British architect Richard Rogers, celebrated for designing some of the world's most famous buildings including Paris' Centre Pompidou and London's Millennium Dome, has died aged 88, his spokesman announced on Sunday.
The spokesman said he had "passed away quietly" on Saturday evening, but did not give the cause of death.
Rogers is considered one of the pioneers of the "high-tech" architecture movement, noted for structures incorporating industrial materials such as glass and steel.
"Through Richard, as a young graduate, I learnt that architecture was about much more than the design of buildings, its social and political impacts were equally important,'' said Ivan Harbour, a senior partner at Rogers Stirk Harbour + Partners, the architectural firm Rogers founded.
"He was not an archetypical architect, but he was a unique and wonderful human being," he added.
Path to prominence
Born in 1933 to an Anglo-Italian family in Florence, Italy, Rogers moved to England before World War II.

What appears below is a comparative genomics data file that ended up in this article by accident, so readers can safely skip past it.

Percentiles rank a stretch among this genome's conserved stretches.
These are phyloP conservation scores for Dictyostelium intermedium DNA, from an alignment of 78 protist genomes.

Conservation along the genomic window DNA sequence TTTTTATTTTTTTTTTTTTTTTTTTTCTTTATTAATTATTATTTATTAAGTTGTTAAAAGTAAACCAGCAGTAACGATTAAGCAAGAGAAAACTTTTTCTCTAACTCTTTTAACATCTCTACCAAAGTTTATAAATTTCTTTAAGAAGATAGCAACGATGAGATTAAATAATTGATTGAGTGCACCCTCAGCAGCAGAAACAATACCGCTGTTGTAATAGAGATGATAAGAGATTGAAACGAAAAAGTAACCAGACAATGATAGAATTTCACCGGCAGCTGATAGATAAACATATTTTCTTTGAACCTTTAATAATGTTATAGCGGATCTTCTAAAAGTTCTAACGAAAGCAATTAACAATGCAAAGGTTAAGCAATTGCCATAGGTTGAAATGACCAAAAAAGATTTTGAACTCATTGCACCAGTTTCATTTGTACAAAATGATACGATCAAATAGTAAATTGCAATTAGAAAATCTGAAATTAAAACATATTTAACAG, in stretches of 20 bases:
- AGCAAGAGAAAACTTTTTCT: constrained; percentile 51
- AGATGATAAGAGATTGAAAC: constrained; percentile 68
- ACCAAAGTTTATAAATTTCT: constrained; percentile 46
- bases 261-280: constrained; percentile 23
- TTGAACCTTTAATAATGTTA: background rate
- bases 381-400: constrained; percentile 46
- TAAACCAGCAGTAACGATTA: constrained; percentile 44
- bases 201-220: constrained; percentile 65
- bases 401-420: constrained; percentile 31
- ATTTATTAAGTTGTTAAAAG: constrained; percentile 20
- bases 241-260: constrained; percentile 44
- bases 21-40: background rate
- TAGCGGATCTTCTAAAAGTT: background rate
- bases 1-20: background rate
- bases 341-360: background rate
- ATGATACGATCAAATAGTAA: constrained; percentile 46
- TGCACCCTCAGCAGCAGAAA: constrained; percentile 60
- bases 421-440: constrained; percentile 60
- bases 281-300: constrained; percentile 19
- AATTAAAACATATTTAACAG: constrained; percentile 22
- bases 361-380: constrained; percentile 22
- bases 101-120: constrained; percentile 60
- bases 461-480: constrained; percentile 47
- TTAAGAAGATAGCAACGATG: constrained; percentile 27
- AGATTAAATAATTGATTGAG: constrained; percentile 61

The modern architect rose to prominence for his radical designs. He completed some 400 commissions and won a series of awards for his works, including the 2007 Pritzker Prize.
He is the co-creator of France's Centre Pompidou, a futuristic block of scaffolding-like metal pipes and glass walls, which he designed with Italian architect Renzo Piano.
His other well-known designs include Strasbourg's European Court of Human Rights, the 3 World Trade Center in New York and the Lloyd's of London building.
He was also responsible for international airport terminals in Madrid and London's Heathrow. In addition, he helped design Potsdamer Platz offices in Berlin.
Creating 'socially inclusive environments'
As a child, Rogers was diagnosed with dyslexia. He later trained at the Architectural Association School of Architecture in London before earning a master's degree from Yale University in the US state of Connecticut.
Rogers had once credited his parents, a doctor and an artist, as well as his cousin, post-war Italian architect Ernesto Rogers, with inspiring his interest in architecture.
"They instilled me with a clear understanding of how, if we build well, we can create a socially inclusive environment,'' he told the Yale Center for Dyslexia & Creativity. "This has helped to drive my work.''
mvb/wd (AFP, AP)